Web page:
United Hatzalah, Israel’s largest all-volunteer EMS provider, has ceased the operations of 288 of its 6,000 volunteers due to their preference to not receive the Coronavirus vaccine.
The organization was following through on the promise made by its president and founder Eli Beer last month, resulting in 100% of its volunteers and staff being fully vaccinated.
Beer issued a statement on Thursday when the decision was put into effect, saying: “All the volunteers of United Hatzalah, our EMTs, paramedics, and doctors who go out and respond to nearly 2,000 medical emergencies a day, bear a responsibility to protect the health of those they treat, as well as their health and the health of their families.”
“It is for this reason that I instructed the management of the organization that every last volunteer be required to get vaccinated. The vast majority of our volunteers understood the importance of this and complied with our request,” he said.
Beer added, “I personally suffered from this disease. I was hospitalized one year ago almost to the day and I almost lost my life. I said goodbye to my family and my chances of survival were very slim. I want to prevent anyone ever having to go through that experience. I don’t want anyone to suffer needlessly due to accidental exposure to the virus—neither our patients nor our volunteers nor their families.”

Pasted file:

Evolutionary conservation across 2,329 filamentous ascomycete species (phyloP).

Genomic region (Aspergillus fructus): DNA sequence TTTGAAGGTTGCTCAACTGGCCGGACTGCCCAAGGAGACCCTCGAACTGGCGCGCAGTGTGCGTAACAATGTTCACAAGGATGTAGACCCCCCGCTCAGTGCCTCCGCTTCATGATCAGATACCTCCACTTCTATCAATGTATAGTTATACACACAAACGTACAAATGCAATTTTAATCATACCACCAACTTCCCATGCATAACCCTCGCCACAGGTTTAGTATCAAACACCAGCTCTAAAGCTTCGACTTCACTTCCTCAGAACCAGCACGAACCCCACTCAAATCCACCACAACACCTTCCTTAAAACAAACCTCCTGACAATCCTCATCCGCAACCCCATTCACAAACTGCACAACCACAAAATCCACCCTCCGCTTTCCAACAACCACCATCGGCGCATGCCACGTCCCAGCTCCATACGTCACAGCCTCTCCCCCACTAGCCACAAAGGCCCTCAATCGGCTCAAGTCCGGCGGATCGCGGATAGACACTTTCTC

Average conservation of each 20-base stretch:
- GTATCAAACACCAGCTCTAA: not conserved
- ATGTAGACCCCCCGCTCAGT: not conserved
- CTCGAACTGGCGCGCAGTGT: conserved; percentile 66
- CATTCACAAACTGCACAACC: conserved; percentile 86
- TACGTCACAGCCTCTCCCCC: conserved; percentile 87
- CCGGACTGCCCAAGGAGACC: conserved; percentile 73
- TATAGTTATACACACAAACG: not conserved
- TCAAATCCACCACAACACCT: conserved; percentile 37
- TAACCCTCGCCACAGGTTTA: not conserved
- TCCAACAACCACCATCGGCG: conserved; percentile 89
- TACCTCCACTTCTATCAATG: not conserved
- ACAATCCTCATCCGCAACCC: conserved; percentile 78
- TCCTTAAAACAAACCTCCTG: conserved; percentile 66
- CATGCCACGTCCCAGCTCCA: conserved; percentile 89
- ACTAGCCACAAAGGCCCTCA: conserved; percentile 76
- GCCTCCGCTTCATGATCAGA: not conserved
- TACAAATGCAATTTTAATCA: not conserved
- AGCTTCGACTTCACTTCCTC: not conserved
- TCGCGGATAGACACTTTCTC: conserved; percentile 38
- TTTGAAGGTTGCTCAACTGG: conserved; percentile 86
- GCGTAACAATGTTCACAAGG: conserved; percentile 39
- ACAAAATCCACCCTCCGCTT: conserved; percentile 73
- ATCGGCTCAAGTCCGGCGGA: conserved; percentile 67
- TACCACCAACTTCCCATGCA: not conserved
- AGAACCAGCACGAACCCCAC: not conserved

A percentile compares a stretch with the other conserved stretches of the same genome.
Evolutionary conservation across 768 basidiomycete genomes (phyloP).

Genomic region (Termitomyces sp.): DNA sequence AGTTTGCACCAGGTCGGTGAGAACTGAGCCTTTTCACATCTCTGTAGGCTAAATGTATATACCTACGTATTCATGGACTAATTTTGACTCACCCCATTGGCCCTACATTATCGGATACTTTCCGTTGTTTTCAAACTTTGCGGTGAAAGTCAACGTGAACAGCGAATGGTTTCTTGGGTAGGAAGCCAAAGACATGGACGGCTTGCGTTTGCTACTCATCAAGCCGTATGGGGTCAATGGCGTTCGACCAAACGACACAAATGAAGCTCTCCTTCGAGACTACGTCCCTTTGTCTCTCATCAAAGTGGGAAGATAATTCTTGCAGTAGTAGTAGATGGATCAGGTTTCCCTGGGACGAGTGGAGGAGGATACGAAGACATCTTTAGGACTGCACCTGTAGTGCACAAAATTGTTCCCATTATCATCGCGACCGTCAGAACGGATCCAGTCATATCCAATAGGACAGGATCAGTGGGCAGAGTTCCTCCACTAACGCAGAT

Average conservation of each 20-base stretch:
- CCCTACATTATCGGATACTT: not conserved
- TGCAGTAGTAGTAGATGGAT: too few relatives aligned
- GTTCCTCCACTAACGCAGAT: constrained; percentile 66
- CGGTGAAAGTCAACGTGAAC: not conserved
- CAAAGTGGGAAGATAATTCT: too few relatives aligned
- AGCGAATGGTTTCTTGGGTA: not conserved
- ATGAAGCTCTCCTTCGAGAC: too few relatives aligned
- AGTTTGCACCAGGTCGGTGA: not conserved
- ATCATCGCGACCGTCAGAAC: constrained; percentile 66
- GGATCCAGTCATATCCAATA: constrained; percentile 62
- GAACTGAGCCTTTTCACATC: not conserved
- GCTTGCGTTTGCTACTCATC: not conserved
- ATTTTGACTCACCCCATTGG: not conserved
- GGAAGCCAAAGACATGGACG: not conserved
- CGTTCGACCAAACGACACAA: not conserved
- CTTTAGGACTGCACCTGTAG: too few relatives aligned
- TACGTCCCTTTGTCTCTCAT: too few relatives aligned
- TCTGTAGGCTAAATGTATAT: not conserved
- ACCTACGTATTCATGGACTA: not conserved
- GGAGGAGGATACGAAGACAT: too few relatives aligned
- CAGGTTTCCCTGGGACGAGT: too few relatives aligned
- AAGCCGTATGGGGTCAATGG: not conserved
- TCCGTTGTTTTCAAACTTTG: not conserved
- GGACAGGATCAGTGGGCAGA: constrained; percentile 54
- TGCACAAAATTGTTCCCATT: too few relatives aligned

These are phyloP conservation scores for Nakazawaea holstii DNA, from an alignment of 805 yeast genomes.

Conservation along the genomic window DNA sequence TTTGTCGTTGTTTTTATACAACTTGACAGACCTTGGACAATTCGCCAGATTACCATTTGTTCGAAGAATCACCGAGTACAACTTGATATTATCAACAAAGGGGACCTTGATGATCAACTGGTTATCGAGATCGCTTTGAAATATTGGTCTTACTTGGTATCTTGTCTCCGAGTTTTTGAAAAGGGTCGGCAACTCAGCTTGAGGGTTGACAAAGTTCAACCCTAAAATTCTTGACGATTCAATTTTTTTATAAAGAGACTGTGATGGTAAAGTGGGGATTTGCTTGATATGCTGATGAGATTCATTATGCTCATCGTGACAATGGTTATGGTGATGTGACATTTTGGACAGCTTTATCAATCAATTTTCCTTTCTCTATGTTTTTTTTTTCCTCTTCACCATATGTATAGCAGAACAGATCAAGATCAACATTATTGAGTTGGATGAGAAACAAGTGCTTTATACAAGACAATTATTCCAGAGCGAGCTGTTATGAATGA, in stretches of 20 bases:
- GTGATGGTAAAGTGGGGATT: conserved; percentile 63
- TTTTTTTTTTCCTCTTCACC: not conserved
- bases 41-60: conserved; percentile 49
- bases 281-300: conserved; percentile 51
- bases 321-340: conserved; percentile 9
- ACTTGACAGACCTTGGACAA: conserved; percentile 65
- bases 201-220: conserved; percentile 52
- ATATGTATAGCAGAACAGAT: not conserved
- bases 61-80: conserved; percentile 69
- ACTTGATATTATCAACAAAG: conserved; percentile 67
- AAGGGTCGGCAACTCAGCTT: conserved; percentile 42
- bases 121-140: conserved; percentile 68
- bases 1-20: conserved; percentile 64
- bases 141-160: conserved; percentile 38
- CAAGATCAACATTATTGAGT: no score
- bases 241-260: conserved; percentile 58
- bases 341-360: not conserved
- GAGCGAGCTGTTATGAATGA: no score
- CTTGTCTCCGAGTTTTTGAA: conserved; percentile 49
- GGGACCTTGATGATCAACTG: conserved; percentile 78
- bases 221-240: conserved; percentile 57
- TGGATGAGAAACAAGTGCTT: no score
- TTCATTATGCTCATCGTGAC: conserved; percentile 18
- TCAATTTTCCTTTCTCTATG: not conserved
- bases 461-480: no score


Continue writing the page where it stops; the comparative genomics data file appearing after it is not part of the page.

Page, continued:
“I love each and every one of the volunteers who give of themselves and their time to help others and save lives. It causes me great pain to say goodbye to some of our volunteers, who for personal reasons have chosen not to receive the vaccine. They will now be departing our organization and our family, but their lives and the lives of the patients whom we serve are more important. Should any of these volunteers change their mind and elect to receive the vaccine, or should this virus disappear completely, we would welcome them back with open arms. In the meantime, I wish them all continued health and success in their future endeavors,” Beer concluded.